an integrating circuit for charging a capacitor by the charge detection current Is of said current converting circuit and forming an integration voltage;
a comparing circuit for discharge resetting said integrating circuit and outputting one pulse signal when the integration voltage of said integrating circuit reaches a reference voltage indicative of a unit charge amount; and
a measuring unit for counting the number of pulse signals outputted from said comparing circuit to provide a count value and measuring a charged amount of the battery based upon said count value.
2. An apparatus according to claim 1, wherein said integrating circuit comprises a firs capacitor in which a capacitance change ratio has a positive temperature coefficient and a second capacitor in which a capacitance change ratio has a negative temperature coefficient are connected in parallel, thereby suppressing a capacitance change due to a temperature.
3. An apparatus according to claim 1, wherein said measuring unit obtains the charged amount of the battery by multiplying the count value derived by counting up the pulse signal from said comparing circuit with said unit charge amount.
4. An apparatus for monitoring a power of a battery which supplies an electric power to a load, comprising:
a micro first current detection resistor Rs1 which is disposed in a signal line connecting a plus terminal of a battery and a load and provides, when current flows therethrough, a detection voltage V1 which is proportional to a discharge current Id flowing from said battery to said load;
a first current converting circuit including an operational amplifier to which said detection voltage is inputted through an input resistor Rf, said first current converting circuit also including an FET which is driven by an output of said operational amplifier and which outputs a micro discharge detection current Is which is derived by multiplying said battery discharge current Id with a ratio Rs1/Rf between said current detection resistor Rs1 and said input resistor Rf from said FET;
a first integrating circuit for charging a capacitor by the discharge detection current Is of said first current amplifying circuit, said first integrating circuit forming an integration voltage;
a first comparing circuit for discharge resetting said integrating circuit and outputting one pulse signal when the integration voltage of said first integrating circuit reaches a reference voltage indicative of a unit charge amount;
a micro second current detection resistor which is disposed in a signal line connecting a minus terminal of said battery and a ground and provides, when current flows therethrough, a detection voltage V2 that is proportional to a charge current Ic flowing from a power source for charging to the battery;
a voltage buffer circuit which receives said detection voltage V2 and converts into an output voltage V0 that is derived by subtracting said detection voltage V2 from a voltage that is derived by doubling a predetermined threshold voltage Vth;
a second current converting circuit including an operational amplifier in which an output of said voltage buffer circuit is connected to an inverting input terminal and a plus terminal side of said battery is connected to a non-inverting input terminal through an input resistor Rf, said second current converting circuit also including an FET which is driven by an output of said operational amplifier, and which outputs a micro discharge detection current Is which is derived by multiplying said battery discharge current Id with a ratio Rs2/Rf between said current detection resistor Rs2 and an input resistor Rf;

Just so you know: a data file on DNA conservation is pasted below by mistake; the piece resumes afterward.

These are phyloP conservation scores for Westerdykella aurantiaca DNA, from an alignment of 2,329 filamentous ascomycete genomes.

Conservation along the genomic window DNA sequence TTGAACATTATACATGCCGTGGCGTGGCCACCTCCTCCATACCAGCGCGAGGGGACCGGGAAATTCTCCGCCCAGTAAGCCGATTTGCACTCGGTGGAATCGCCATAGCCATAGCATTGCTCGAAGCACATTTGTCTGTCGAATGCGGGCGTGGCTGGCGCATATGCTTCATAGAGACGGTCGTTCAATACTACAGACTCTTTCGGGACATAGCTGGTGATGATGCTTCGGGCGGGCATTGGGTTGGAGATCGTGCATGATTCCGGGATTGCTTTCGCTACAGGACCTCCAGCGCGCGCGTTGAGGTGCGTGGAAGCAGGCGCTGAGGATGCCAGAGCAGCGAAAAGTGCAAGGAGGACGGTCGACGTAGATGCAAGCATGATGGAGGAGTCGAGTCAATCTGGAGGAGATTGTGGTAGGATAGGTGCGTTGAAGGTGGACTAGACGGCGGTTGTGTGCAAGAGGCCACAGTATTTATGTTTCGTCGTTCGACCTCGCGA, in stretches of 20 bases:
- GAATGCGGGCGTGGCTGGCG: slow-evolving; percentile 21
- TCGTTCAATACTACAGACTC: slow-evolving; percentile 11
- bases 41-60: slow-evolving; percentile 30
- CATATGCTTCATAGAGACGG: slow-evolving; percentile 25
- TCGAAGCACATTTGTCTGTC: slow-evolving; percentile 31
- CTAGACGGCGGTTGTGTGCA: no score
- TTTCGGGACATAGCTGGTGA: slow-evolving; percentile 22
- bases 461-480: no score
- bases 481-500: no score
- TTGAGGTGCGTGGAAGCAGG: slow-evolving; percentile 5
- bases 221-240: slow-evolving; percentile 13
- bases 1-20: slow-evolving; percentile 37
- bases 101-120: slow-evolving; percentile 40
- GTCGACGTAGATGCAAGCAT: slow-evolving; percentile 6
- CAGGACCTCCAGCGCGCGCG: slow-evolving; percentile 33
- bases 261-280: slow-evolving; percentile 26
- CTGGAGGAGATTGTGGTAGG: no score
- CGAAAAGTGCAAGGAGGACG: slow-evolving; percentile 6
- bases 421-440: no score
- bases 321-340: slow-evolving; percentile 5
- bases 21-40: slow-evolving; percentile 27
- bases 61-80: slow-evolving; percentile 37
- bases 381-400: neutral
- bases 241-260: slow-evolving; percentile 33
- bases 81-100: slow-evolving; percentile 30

a second integrating circuit for charging a capacitor by the discharge detection current Is of said second current converting circuit and forming an integration voltage;
a second comparing circuit for discharging resetting said integrating circuit and outputting one pulse signal when the integration voltage of said second integrating circuit reaches a reference voltage indicative of said unit charge amount; and
a measuring unit for measuring the capacitance of the battery based upon the pulse signal outputted by said first comparing circuit and the pulse signal outputted by said second comparing circuit.
5. An apparatus according to claim 4, wherein in each of said first and second integration circuits, a first capacitor in which a capacitance change ratio has a positive temperature coefficient and a second capacitor in which a capacitance change ratio has a negative temperature coefficient are connected in parallel, thereby suppressing a capacitance change due to a temperature.
6. An apparatus according to claim 4, wherein said measuring unit obtains a charged amount of the battery by multiplying a value which is derived by counting the pulse signal of said second comparing circuit with said unit charge amount, a discharged amount by multiplying the count value obtained by counting the pulse signal of said first comparing circuit with said unit charge amount, and a present charge amount of the battery by subtracting said discharged amount from said charged amount.
7. An apparatus according to claim 4 wherein said measuring unit obtains a count value by counting up the pulse signal of said second comparing circuit and by counting down the pulse signal of said first comparing circuit, and obtains a value derived by multiplying said count value with said unit charge amount as a present capacitance of the battery.
8. An apparatus for monitoring a power of a battery which supplies an electric power to a load, comprising:
a micro current detection resistor which is disposed in a signal line connecting a minus terminal of said battery and a ground and which provides a detection voltage V2 when a current flows therethrough that is proportional to a charge current Ic;
a voltage buffer circuit which receives said detection voltage V2 generated across said current detection resistor and converts into an output voltage V0 on the basis of a predetermined threshold voltage Vth;
a current converting circuit for generating a charge detection current Is obtained by reducing said battery charge current Ic at a predetermined ratio based upon an output of said voltage buffer circuit;
an integrating circuit for charging a capacitor by the charge detection current Is of said current converting circuit and forming an integration voltage;
a comparing circuit for discharge resetting said integrating circuit and outputting one pulse signal when the integration voltage of said integrating circuit reaches a reference voltage indicative of a unit charge amount; and
a measuring unit for counting a number of pulse signals outputted from said comparing circuit to generate a count value and for measuring a charged amount of the battery based upon said count value.
US09/139,756 1994-11-11 1998-08-25 Apparatus for monitoring power of battery to supply electric power to load Expired - Lifetime US6054861A (en)